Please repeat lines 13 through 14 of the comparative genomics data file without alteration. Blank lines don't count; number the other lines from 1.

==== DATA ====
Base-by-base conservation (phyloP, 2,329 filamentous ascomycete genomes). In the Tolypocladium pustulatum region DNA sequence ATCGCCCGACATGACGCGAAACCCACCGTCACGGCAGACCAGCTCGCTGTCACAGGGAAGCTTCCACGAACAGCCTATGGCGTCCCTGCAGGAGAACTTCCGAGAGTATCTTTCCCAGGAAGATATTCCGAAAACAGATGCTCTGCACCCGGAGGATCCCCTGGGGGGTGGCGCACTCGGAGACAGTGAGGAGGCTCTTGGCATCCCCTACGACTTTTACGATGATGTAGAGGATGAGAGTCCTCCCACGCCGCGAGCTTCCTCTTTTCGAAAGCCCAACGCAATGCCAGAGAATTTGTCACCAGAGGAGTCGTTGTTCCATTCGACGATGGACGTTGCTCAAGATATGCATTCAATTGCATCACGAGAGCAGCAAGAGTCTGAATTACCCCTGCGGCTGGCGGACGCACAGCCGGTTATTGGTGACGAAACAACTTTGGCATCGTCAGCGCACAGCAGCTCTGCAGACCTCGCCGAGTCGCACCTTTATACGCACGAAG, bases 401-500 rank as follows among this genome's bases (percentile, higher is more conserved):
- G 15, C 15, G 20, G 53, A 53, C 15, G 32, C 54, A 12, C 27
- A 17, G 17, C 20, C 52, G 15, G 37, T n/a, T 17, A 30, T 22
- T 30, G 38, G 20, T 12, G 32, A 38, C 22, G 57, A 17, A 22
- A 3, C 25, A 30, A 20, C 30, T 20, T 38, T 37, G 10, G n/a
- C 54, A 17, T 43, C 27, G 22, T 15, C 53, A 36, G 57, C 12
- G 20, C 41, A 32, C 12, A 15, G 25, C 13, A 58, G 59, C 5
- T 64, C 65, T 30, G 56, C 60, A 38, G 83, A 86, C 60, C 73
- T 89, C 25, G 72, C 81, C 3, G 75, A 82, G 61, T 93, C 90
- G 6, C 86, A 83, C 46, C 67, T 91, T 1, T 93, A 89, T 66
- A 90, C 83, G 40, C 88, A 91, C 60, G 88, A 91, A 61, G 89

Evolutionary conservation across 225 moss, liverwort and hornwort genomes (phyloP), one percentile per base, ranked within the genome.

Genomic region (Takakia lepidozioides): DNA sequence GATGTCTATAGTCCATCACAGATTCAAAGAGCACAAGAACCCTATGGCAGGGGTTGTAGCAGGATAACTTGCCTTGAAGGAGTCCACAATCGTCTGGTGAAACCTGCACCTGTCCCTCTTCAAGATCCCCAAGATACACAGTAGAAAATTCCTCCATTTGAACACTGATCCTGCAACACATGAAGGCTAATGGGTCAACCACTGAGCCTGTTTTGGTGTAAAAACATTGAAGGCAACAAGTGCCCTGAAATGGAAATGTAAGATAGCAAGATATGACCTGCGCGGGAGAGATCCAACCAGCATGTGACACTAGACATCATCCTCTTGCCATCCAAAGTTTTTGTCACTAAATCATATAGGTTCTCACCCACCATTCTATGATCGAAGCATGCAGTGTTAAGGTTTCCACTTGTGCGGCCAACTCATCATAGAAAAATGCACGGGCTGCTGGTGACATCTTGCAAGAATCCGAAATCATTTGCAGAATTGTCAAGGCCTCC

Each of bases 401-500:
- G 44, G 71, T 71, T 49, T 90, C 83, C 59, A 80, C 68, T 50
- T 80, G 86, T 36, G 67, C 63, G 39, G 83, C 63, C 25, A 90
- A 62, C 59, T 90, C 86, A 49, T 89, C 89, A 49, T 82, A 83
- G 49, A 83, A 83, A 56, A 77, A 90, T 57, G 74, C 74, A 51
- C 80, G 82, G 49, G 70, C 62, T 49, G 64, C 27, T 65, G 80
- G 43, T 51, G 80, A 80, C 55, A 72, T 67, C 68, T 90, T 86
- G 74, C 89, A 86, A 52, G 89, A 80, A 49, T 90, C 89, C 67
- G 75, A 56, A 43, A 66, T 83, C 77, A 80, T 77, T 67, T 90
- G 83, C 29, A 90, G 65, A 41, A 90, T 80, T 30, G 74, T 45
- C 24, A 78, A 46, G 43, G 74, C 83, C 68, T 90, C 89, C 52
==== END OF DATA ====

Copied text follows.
Genomic region (Takakia lepidozioides): DNA sequence GATGTCTATAGTCCATCACAGATTCAAAGAGCACAAGAACCCTATGGCAGGGGTTGTAGCAGGATAACTTGCCTTGAAGGAGTCCACAATCGTCTGGTGAAACCTGCACCTGTCCCTCTTCAAGATCCCCAAGATACACAGTAGAAAATTCCTCCATTTGAACACTGATCCTGCAACACATGAAGGCTAATGGGTCAACCACTGAGCCTGTTTTGGTGTAAAAACATTGAAGGCAACAAGTGCCCTGAAATGGAAATGTAAGATAGCAAGATATGACCTGCGCGGGAGAGATCCAACCAGCATGTGACACTAGACATCATCCTCTTGCCATCCAAAGTTTTTGTCACTAAATCATATAGGTTCTCACCCACCATTCTATGATCGAAGCATGCAGTGTTAAGGTTTCCACTTGTGCGGCCAACTCATCATAGAAAAATGCACGGGCTGCTGGTGACATCTTGCAAGAATCCGAAATCATTTGCAGAATTGTCAAGGCCTCC

Each of bases 401-500: